[Marxism] Manslaughter Charge Dropped Against Alabama Woman Who Was Shot While Pregnant

Louis Proyect lnp3 at panix.com
Wed Jul 3 17:04:51 MDT 2019


NY Times, July 3, 2019
Manslaughter Charge Dropped Against Alabama Woman Who Was Shot While 
Pregnant
By Farah Stockman

Prosecutors in Alabama said on Wednesday that they were dropping a 
manslaughter charge against Marshae Jones over the death of the fetus 
she was carrying when she was shot in the belly.

The case stirred outrage across the country in late June after a grand 
jury indicted Ms. Jones, who was accused of starting a fight that 
resulted in the shooting. The state recognizes a fetus at any stage of 
development as a “person” for criminal homicide or assaults.

The same grand jury declined to charge the woman who fired the shot, 
Ebony Jemison, finding that she had fired in self-defense during an 
altercation with Ms. Jones on Dec. 4. The police have said that Ms. 
Jones, 28, who was five months pregnant, started the fight and failed to 
remove herself and her fetus from harm’s way.

“We are gratified the district attorney evaluated the matter and chose 
not to proceed with a case that was neither reasonable nor just,” the 
law firm representing Ms. Jones, White Arnold & Dowd, said in a statement.

Lynneice Washington, the district attorney for part of Jefferson County, 
said in a news conference, “After viewing the facts of this case and the 
applicable state law I have determined that it is not in the best 
interest of justice to pursue prosecution of Ms. Jones on the 
manslaughter charge for which she was indicted by the grand jury. 
Therefore, I am dismissing this case and no further legal action will be 
taken against Ms. Jones in this matter.”

She said the decision not to prosecute Ms. Jones was in no way a 
criticism of the grand jury. “The citizens took the evidence presented 
them by the Pleasant Grove Police Department and made what they believed 
to be a reasonable decision to indict Ms. Jones,” she said. “The members 
of the grand jury took to heart that the life of an unborn child was 
violently ended and believed someone should be held accountable. But in 
the interests of all concerned, we are not prosecuting the case.”

Ms. Washington, a Democrat, who became Alabama’s first black female 
district attorney when she was elected in 2016, had signaled earlier 
that she might drop the charges.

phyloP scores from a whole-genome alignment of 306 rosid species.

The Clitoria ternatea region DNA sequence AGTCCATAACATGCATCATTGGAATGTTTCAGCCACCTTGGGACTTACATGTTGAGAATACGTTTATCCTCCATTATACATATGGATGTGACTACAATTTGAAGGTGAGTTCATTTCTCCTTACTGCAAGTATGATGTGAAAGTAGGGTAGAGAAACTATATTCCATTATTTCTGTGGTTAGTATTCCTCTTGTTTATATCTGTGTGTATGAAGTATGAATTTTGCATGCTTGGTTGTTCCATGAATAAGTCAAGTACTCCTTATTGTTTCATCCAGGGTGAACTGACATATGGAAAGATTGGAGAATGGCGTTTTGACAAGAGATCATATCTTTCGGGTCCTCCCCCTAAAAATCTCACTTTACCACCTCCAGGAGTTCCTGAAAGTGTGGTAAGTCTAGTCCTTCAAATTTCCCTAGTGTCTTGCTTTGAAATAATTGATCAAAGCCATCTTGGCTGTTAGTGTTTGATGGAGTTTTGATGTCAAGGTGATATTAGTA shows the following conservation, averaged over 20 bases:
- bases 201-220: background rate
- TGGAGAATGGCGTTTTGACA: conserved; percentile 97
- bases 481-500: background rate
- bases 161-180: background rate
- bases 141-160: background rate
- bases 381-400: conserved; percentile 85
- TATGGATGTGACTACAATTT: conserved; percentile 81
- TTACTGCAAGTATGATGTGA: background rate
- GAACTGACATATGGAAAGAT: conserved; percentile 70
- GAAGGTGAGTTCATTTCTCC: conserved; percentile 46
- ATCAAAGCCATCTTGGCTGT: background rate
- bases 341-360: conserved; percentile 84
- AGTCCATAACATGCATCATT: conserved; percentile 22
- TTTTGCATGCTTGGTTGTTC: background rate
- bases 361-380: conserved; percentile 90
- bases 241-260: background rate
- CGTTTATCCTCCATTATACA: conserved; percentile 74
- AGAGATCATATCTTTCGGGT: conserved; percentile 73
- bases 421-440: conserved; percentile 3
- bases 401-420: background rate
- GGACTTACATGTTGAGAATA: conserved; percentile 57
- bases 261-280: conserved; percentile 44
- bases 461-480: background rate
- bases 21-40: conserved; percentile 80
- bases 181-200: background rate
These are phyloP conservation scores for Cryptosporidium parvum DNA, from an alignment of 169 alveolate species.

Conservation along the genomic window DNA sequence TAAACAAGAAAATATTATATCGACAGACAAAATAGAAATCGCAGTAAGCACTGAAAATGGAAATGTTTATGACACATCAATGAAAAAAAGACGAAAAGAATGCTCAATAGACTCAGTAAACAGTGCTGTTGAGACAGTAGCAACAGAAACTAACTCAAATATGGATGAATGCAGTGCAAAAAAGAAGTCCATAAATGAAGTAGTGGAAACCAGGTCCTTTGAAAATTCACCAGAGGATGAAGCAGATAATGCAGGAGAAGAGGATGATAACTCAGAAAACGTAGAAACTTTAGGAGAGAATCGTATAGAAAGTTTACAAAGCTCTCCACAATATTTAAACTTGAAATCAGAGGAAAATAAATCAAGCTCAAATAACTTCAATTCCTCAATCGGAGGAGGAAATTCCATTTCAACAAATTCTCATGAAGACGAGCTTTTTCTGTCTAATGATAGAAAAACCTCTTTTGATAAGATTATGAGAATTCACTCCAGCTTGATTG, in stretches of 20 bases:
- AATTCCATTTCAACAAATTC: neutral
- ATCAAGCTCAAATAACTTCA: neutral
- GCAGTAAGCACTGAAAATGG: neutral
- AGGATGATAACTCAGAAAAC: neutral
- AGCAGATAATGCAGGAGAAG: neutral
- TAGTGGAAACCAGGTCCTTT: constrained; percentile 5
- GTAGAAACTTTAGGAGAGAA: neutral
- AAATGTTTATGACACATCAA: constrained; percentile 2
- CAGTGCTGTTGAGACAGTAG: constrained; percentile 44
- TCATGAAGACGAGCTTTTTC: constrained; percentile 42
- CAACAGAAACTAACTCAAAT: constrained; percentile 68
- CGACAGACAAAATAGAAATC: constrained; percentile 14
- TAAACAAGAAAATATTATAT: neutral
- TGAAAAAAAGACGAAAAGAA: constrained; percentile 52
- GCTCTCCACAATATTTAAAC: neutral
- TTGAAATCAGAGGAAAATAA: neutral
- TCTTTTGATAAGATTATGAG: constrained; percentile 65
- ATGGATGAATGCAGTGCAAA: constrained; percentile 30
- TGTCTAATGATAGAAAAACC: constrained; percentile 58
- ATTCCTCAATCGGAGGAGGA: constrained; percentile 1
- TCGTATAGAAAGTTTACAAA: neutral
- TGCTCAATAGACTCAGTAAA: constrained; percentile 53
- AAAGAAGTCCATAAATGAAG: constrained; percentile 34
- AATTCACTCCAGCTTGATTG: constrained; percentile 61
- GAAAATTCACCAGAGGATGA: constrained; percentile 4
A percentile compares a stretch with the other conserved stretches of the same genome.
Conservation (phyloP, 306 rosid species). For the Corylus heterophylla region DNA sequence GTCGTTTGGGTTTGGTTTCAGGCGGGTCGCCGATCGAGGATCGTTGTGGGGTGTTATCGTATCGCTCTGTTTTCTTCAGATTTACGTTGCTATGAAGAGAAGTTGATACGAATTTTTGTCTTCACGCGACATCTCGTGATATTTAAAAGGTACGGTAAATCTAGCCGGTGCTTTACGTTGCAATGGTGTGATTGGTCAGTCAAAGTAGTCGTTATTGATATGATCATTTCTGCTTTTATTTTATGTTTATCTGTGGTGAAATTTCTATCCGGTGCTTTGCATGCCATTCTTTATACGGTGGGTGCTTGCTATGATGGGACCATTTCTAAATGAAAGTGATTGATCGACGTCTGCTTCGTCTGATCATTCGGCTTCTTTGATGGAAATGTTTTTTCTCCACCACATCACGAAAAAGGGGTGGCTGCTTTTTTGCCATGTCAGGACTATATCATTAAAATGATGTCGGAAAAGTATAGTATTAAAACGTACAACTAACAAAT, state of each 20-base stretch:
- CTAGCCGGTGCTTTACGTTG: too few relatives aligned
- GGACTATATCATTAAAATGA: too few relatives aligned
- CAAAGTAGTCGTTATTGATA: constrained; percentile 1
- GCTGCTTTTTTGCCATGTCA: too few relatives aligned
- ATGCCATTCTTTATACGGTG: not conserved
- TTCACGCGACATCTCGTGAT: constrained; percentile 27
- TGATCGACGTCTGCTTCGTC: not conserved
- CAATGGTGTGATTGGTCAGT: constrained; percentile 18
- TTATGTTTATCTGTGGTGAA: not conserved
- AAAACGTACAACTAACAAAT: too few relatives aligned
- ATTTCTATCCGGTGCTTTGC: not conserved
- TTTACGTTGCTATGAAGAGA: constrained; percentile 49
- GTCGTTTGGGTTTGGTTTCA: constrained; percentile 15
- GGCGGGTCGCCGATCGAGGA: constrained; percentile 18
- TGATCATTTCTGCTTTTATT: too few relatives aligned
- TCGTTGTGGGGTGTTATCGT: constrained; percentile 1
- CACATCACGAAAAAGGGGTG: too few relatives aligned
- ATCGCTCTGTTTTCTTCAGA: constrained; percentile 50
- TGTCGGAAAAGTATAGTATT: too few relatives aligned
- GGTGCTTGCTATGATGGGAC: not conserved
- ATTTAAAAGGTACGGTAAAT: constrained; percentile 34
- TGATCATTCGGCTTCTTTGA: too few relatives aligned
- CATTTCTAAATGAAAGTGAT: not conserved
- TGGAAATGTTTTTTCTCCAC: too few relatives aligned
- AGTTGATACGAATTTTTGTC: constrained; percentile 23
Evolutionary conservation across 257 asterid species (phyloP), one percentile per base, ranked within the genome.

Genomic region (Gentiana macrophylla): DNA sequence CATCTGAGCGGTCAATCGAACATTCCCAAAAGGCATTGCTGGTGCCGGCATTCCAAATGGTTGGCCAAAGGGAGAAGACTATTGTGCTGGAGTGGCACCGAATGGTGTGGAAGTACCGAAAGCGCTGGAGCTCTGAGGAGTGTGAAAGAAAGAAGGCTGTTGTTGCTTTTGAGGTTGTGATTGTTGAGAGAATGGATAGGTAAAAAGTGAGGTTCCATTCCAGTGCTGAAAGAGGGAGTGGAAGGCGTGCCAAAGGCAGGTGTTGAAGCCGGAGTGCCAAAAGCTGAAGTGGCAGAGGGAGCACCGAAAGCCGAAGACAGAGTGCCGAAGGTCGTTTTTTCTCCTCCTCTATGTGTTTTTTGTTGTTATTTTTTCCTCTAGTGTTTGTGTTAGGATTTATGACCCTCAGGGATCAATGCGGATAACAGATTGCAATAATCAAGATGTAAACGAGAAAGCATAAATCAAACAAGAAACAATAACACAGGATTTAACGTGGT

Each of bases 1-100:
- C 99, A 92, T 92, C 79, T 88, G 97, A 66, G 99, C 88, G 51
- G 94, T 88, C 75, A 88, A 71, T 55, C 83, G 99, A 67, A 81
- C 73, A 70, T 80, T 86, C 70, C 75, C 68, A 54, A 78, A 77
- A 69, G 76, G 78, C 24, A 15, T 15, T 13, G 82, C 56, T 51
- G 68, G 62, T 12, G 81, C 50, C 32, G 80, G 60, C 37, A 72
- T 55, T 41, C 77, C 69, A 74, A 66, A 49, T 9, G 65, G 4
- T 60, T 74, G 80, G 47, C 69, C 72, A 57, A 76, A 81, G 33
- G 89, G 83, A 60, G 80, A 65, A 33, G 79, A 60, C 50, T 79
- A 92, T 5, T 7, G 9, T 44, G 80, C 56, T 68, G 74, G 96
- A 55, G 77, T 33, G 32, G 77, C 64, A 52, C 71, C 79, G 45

At the time, the police said Ms. Jones’s “involvement and culpability” 
would be presented to a grand jury to determine if she, too, should be 
charged.

“When a five-month pregnant woman initiates a fight and attacks another 
person, I believe some responsibility lies with her as to any injury to 
her unborn child,” Lt. Danny Reid of the Pleasant Grove Police 
Department said then. “That child is dependent on its mother to try to 
keep it from harm, and she shouldn’t seek out unnecessary physical 
altercations.”

Abortion rights activists, already up in arms over Alabama’s recent 
adoption of the most restrictive anti-abortion law in the country, 
assailed the indictment of Ms. Jones as a demonstration of the dangers 
of the “personhood” movement, which presses for laws like those in 
Alabama that give the rights of fetuses equal or greater weight than the 
rights of the women who carry them. An organization that supports 
abortion rights in Alabama, the Yellowhammer Fund, helped Ms. Jones post 
bail.

But the case provoked little outrage in Pleasant Grove, the city of 
10,000 people on the western edge of Birmingham where Ms. Jones was shot.

According to a law enforcement officer with direct knowledge of the 
investigation who spoke on the condition of anonymity, Ms. Jones and Ms. 
Jemison, 23, had been feuding over a man they both worked with. The 
officer said that Ms. Jones spotted Ms. Jemison in the parking lot of a 
Dollar General store in Pleasant Grove on Dec. 4 and started fighting 
with her.

Ms. Jones had hit Ms. Jemison several times and pinned her in her 
vehicle, the officer said, when Ms. Jemison reached for a gun and fired 
point blank into Ms. Jones’s stomach.

The uproar over the indictment of Ms. Jones is not the first time that 
the application of Alabama’s fetal rights laws has attracted criticism 
and concern.

Alabama has prosecuted hundreds of women for using controlled substances 
while they are pregnant, under a 2006 “chemical endangerment” law, 
according to an investigation by ProPublica and Al.com. Doctors have 
argued that such prosecutions discourage pregnant addicts from seeking 
the treatment that they and their fetuses need.




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